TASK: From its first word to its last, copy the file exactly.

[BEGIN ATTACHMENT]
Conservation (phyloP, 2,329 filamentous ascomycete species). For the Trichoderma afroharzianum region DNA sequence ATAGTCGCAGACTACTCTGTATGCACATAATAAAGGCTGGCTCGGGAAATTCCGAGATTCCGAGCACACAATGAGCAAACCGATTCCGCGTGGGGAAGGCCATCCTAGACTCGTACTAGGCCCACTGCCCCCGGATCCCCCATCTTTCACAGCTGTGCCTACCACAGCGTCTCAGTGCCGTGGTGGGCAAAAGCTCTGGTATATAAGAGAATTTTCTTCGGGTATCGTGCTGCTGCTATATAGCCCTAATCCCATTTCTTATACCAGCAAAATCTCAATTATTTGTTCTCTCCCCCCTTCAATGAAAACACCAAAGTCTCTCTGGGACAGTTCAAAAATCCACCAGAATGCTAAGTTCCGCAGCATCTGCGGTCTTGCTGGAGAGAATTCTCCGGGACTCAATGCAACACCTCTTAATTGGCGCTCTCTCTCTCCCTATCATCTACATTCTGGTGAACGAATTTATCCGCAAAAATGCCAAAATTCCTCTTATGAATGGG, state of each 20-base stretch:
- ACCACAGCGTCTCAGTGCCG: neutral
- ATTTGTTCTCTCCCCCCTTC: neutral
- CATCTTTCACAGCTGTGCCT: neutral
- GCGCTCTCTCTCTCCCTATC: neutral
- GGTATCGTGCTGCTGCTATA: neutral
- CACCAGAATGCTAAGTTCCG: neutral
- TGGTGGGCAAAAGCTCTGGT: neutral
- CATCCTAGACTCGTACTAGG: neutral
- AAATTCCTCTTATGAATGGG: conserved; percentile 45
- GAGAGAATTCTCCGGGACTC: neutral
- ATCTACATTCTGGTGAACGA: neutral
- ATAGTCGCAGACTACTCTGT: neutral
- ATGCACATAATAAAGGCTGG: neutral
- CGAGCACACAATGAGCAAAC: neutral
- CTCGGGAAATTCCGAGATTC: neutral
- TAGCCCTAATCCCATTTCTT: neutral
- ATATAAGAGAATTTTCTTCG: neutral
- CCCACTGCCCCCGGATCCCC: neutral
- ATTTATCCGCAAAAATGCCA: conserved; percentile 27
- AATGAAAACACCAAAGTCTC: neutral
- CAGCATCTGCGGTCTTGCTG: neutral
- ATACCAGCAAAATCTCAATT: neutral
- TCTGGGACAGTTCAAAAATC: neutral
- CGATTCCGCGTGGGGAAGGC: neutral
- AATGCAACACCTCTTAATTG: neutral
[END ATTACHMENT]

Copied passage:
Conservation (phyloP, 2,329 filamentous ascomycete species). For the Trichoderma afroharzianum region DNA sequence ATAGTCGCAGACTACTCTGTATGCACATAATAAAGGCTGGCTCGGGAAATTCCGAGATTCCGAGCACACAATGAGCAAACCGATTCCGCGTGGGGAAGGCCATCCTAGACTCGTACTAGGCCCACTGCCCCCGGATCCCCCATCTTTCACAGCTGTGCCTACCACAGCGTCTCAGTGCCGTGGTGGGCAAAAGCTCTGGTATATAAGAGAATTTTCTTCGGGTATCGTGCTGCTGCTATATAGCCCTAATCCCATTTCTTATACCAGCAAAATCTCAATTATTTGTTCTCTCCCCCCTTCAATGAAAACACCAAAGTCTCTCTGGGACAGTTCAAAAATCCACCAGAATGCTAAGTTCCGCAGCATCTGCGGTCTTGCTGGAGAGAATTCTCCGGGACTCAATGCAACACCTCTTAATTGGCGCTCTCTCTCTCCCTATCATCTACATTCTGGTGAACGAATTTATCCGCAAAAATGCCAAAATTCCTCTTATGAATGGG, state of each 20-base stretch:
- ACCACAGCGTCTCAGTGCCG: neutral
- ATTTGTTCTCTCCCCCCTTC: neutral
- CATCTTTCACAGCTGTGCCT: neutral
- GCGCTCTCTCTCTCCCTATC: neutral
- GGTATCGTGCTGCTGCTATA: neutral
- CACCAGAATGCTAAGTTCCG: neutral
- TGGTGGGCAAAAGCTCTGGT: neutral
- CATCCTAGACTCGTACTAGG: neutral
- AAATTCCTCTTATGAATGGG: conserved; percentile 45
- GAGAGAATTCTCCGGGACTC: neutral
- ATCTACATTCTGGTGAACGA: neutral
- ATAGTCGCAGACTACTCTGT: neutral
- ATGCACATAATAAAGGCTGG: neutral
- CGAGCACACAATGAGCAAAC: neutral
- CTCGGGAAATTCCGAGATTC: neutral
- TAGCCCTAATCCCATTTCTT: neutral
- ATATAAGAGAATTTTCTTCG: neutral
- CCCACTGCCCCCGGATCCCC: neutral
- ATTTATCCGCAAAAATGCCA: conserved; percentile 27
- AATGAAAACACCAAAGTCTC: neutral
- CAGCATCTGCGGTCTTGCTG: neutral
- ATACCAGCAAAATCTCAATT: neutral
- TCTGGGACAGTTCAAAAATC: neutral
- CGATTCCGCGTGGGGAAGGC: neutral
- AATGCAACACCTCTTAATTG: neutral